Bedside booksPosted: June 9, 2011
Jan Reid’s Comanche Sundown is a beautifully imagined novel with two real-life quintessential Americans at its core, the Comanche half-blood chief Quanah Parker and a half-blood black named Bose Ikard, the son of his slave-owning father. This book should be a contender for the National Book Award and the Pulitzer Prize. It’s in the ranks of Cormac McCarthy’s All the Pretty Horses, Thomas Berger’s Little Big Man, E.L. Doctorow’s Welcome to Hard Times and Larry McMurtry’s Lonesome Dove. Quanah and Bose are blood brothers engaged in living their lives as men at a pivotal moment in history when Whites are turning the Comanche ranging ground into cattle country. The story is also an intoxicating tale of the Indian women who shared their lives. The novel puts flesh on two real-life figures and their time, not so long ago. Reid’s re-imagining of the Comanche way of life and Quanah’s shamanistic aura and fearlessness is a masterful feat of story-telling. His recent biography of Doug Sahm, the Texas Tex-Mex rocker, is also a good one for the road. His The Bullet Meant for Me defies easy description. It’s an autobiography of a writer who took a pistol shot in the stomach that passed on to lodge against his spine––paralyzing him for months until he regained the partial use of his legs: bracingly tough-minded, inspiring, beautifully written, a portrait of an artist in mid-flight who refused to go down for the count. In Comanche Sundown, he’s written a masterpiece on the richness and tragedy of frontier life.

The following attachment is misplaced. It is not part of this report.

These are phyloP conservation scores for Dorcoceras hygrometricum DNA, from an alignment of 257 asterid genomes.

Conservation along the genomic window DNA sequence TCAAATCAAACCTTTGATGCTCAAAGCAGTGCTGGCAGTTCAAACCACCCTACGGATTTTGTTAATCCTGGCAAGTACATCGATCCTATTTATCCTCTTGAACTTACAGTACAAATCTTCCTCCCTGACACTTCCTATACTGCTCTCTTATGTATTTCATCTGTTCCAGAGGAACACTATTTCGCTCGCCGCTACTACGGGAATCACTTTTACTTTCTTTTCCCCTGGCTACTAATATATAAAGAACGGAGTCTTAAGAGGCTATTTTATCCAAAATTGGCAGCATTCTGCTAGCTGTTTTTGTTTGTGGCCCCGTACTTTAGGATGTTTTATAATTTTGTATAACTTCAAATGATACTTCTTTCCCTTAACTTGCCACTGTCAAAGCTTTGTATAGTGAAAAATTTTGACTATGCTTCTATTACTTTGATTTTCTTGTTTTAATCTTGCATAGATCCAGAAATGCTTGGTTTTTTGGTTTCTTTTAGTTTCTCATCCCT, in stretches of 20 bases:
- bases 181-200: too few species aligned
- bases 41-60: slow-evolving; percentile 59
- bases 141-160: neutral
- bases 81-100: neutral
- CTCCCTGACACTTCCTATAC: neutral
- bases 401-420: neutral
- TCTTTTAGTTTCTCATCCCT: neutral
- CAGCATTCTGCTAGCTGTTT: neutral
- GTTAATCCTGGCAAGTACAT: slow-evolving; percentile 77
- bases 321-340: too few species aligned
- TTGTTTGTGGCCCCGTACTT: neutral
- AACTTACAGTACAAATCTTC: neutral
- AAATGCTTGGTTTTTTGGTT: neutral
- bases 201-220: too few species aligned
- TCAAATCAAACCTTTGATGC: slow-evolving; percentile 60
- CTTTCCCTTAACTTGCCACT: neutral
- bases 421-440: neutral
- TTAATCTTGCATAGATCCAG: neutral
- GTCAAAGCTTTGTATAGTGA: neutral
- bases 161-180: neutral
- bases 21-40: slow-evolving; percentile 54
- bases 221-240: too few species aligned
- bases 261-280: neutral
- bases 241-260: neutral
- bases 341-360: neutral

Clive James’s Cultural Amnesia is encyclopedic in scope, his summing up of a lifetime of reviewing, 851 pages that cover a daunting range of literature with a particular nod to European writers, historical and modern. The more I read James the more I’m reminded of his rare qualities, the mind of a poet blended naturally with the hard-earned wisdom of someone at home on the streets, who can’t and doesn’t want to put literature behind academic walls but keeps it rooted at the forefront of lived life, as it was when it was created by writers struggling with the temper of their time. He writes with the assurance of someone who knows that literature, poetry and the lives of writers can teach truths far beyond the esthetic sublime.
Harold Bloom’s The Anatomy of Influence just came in the mail. What can I say. I love what his critics find irritating about his prose, the quick-wrapped lightning illuminations that fearlessly strike at the quick of a writer’s essence. If they would only accept that Bloom is a Jewish mystic writing not so much from a historical view but from a point of revelation, they wouldn’t be so vexed by his approach. He’s the most inspired, broadly visionary critic in American history, and his books will rest on a shelf reserved for uniquely American writers, close beside the three mentors who gave him the courage to be himself––Emerson, Thoreau and Whitman.
Larry McMurtry’s Hollywood and Literary Life. I always fall for McMurtry’s quirky nonfiction voice. What I like about these two memoirs, the first was Books, is their lack of personal or literary pretension, his tendency to dodge any serious discussion in mid-course and go off to eat a burger and fries or some such ordinary undertaking. I know underneath it all is a reader and storyteller of the first magnitude, but taking himself too seriously in these memoirs isn’t in his nature. At any rate, the memoirs feel honest. They have a diary feel by a diarist who knows pretension is the kiss of death.